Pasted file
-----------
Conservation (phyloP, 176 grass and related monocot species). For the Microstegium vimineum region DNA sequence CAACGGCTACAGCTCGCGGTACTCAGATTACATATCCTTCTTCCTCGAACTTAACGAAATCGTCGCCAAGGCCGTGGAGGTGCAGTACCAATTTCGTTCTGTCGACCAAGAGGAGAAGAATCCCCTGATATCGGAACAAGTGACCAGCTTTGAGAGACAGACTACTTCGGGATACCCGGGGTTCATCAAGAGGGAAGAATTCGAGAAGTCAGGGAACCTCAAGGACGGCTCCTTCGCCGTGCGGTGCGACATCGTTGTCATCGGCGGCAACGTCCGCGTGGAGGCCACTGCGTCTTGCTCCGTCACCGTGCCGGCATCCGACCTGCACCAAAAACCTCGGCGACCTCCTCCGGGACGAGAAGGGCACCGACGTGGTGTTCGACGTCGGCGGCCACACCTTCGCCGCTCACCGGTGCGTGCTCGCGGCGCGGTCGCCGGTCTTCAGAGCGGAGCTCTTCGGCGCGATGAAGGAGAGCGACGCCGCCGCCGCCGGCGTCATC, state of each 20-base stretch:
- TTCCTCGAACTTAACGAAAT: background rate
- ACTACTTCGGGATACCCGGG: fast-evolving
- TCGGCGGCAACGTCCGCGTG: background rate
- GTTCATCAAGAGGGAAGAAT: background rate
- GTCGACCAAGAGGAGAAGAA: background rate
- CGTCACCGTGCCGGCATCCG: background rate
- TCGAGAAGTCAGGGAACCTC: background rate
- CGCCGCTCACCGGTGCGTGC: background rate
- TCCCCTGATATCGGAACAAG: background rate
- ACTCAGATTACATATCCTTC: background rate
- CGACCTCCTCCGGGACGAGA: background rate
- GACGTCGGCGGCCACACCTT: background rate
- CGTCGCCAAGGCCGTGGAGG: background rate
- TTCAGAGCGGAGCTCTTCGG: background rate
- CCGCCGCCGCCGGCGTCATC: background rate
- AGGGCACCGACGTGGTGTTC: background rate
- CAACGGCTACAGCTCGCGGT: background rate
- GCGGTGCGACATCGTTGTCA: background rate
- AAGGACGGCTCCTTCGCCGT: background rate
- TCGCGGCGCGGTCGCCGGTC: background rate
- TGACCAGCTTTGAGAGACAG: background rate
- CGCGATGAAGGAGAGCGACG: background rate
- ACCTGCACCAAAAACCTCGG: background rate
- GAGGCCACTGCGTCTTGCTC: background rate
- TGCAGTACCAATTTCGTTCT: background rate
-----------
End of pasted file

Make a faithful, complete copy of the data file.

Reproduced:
Conservation (phyloP, 176 grass and related monocot species). For the Microstegium vimineum region DNA sequence CAACGGCTACAGCTCGCGGTACTCAGATTACATATCCTTCTTCCTCGAACTTAACGAAATCGTCGCCAAGGCCGTGGAGGTGCAGTACCAATTTCGTTCTGTCGACCAAGAGGAGAAGAATCCCCTGATATCGGAACAAGTGACCAGCTTTGAGAGACAGACTACTTCGGGATACCCGGGGTTCATCAAGAGGGAAGAATTCGAGAAGTCAGGGAACCTCAAGGACGGCTCCTTCGCCGTGCGGTGCGACATCGTTGTCATCGGCGGCAACGTCCGCGTGGAGGCCACTGCGTCTTGCTCCGTCACCGTGCCGGCATCCGACCTGCACCAAAAACCTCGGCGACCTCCTCCGGGACGAGAAGGGCACCGACGTGGTGTTCGACGTCGGCGGCCACACCTTCGCCGCTCACCGGTGCGTGCTCGCGGCGCGGTCGCCGGTCTTCAGAGCGGAGCTCTTCGGCGCGATGAAGGAGAGCGACGCCGCCGCCGCCGGCGTCATC, state of each 20-base stretch:
- TTCCTCGAACTTAACGAAAT: background rate
- ACTACTTCGGGATACCCGGG: fast-evolving
- TCGGCGGCAACGTCCGCGTG: background rate
- GTTCATCAAGAGGGAAGAAT: background rate
- GTCGACCAAGAGGAGAAGAA: background rate
- CGTCACCGTGCCGGCATCCG: background rate
- TCGAGAAGTCAGGGAACCTC: background rate
- CGCCGCTCACCGGTGCGTGC: background rate
- TCCCCTGATATCGGAACAAG: background rate
- ACTCAGATTACATATCCTTC: background rate
- CGACCTCCTCCGGGACGAGA: background rate
- GACGTCGGCGGCCACACCTT: background rate
- CGTCGCCAAGGCCGTGGAGG: background rate
- TTCAGAGCGGAGCTCTTCGG: background rate
- CCGCCGCCGCCGGCGTCATC: background rate
- AGGGCACCGACGTGGTGTTC: background rate
- CAACGGCTACAGCTCGCGGT: background rate
- GCGGTGCGACATCGTTGTCA: background rate
- AAGGACGGCTCCTTCGCCGT: background rate
- TCGCGGCGCGGTCGCCGGTC: background rate
- TGACCAGCTTTGAGAGACAG: background rate
- CGCGATGAAGGAGAGCGACG: background rate
- ACCTGCACCAAAAACCTCGG: background rate
- GAGGCCACTGCGTCTTGCTC: background rate
- TGCAGTACCAATTTCGTTCT: background rate